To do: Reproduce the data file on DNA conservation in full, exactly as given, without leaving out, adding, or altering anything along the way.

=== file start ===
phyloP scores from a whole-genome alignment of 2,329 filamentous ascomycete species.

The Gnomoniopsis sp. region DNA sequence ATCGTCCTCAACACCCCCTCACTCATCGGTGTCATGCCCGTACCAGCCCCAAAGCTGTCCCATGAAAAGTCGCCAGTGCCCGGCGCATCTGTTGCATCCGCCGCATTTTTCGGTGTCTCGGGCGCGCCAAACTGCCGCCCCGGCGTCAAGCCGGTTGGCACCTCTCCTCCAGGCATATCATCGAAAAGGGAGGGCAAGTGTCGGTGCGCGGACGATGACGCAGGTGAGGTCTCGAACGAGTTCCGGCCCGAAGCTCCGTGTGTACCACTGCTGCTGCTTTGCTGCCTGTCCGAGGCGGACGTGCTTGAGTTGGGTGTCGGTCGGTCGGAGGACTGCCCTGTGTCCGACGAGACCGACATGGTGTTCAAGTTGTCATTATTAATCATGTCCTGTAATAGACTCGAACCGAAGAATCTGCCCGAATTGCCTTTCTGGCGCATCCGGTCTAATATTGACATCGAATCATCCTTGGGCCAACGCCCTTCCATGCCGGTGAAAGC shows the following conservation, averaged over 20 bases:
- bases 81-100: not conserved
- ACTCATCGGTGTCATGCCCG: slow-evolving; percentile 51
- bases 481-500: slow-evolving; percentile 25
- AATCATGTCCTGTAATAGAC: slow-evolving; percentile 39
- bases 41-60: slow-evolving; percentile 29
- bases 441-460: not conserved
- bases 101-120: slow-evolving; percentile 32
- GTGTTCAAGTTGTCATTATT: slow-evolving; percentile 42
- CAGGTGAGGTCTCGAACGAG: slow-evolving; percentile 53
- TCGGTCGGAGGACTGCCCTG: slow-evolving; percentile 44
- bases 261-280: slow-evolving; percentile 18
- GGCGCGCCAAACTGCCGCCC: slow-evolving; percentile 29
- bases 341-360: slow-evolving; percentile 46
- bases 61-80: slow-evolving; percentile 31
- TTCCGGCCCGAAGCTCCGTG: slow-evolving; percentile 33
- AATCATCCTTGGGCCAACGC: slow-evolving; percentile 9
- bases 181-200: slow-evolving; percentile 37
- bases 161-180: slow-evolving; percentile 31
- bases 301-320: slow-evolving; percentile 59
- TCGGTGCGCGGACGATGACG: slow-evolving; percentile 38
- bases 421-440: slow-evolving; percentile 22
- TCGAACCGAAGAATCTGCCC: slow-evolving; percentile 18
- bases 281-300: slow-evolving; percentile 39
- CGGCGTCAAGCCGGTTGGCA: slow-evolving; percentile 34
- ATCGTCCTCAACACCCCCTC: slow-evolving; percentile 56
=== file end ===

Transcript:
phyloP scores from a whole-genome alignment of 2,329 filamentous ascomycete species.

The Gnomoniopsis sp. region DNA sequence ATCGTCCTCAACACCCCCTCACTCATCGGTGTCATGCCCGTACCAGCCCCAAAGCTGTCCCATGAAAAGTCGCCAGTGCCCGGCGCATCTGTTGCATCCGCCGCATTTTTCGGTGTCTCGGGCGCGCCAAACTGCCGCCCCGGCGTCAAGCCGGTTGGCACCTCTCCTCCAGGCATATCATCGAAAAGGGAGGGCAAGTGTCGGTGCGCGGACGATGACGCAGGTGAGGTCTCGAACGAGTTCCGGCCCGAAGCTCCGTGTGTACCACTGCTGCTGCTTTGCTGCCTGTCCGAGGCGGACGTGCTTGAGTTGGGTGTCGGTCGGTCGGAGGACTGCCCTGTGTCCGACGAGACCGACATGGTGTTCAAGTTGTCATTATTAATCATGTCCTGTAATAGACTCGAACCGAAGAATCTGCCCGAATTGCCTTTCTGGCGCATCCGGTCTAATATTGACATCGAATCATCCTTGGGCCAACGCCCTTCCATGCCGGTGAAAGC shows the following conservation, averaged over 20 bases:
- bases 81-100: not conserved
- ACTCATCGGTGTCATGCCCG: slow-evolving; percentile 51
- bases 481-500: slow-evolving; percentile 25
- AATCATGTCCTGTAATAGAC: slow-evolving; percentile 39
- bases 41-60: slow-evolving; percentile 29
- bases 441-460: not conserved
- bases 101-120: slow-evolving; percentile 32
- GTGTTCAAGTTGTCATTATT: slow-evolving; percentile 42
- CAGGTGAGGTCTCGAACGAG: slow-evolving; percentile 53
- TCGGTCGGAGGACTGCCCTG: slow-evolving; percentile 44
- bases 261-280: slow-evolving; percentile 18
- GGCGCGCCAAACTGCCGCCC: slow-evolving; percentile 29
- bases 341-360: slow-evolving; percentile 46
- bases 61-80: slow-evolving; percentile 31
- TTCCGGCCCGAAGCTCCGTG: slow-evolving; percentile 33
- AATCATCCTTGGGCCAACGC: slow-evolving; percentile 9
- bases 181-200: slow-evolving; percentile 37
- bases 161-180: slow-evolving; percentile 31
- bases 301-320: slow-evolving; percentile 59
- TCGGTGCGCGGACGATGACG: slow-evolving; percentile 38
- bases 421-440: slow-evolving; percentile 22
- TCGAACCGAAGAATCTGCCC: slow-evolving; percentile 18
- bases 281-300: slow-evolving; percentile 39
- CGGCGTCAAGCCGGTTGGCA: slow-evolving; percentile 34
- ATCGTCCTCAACACCCCCTC: slow-evolving; percentile 56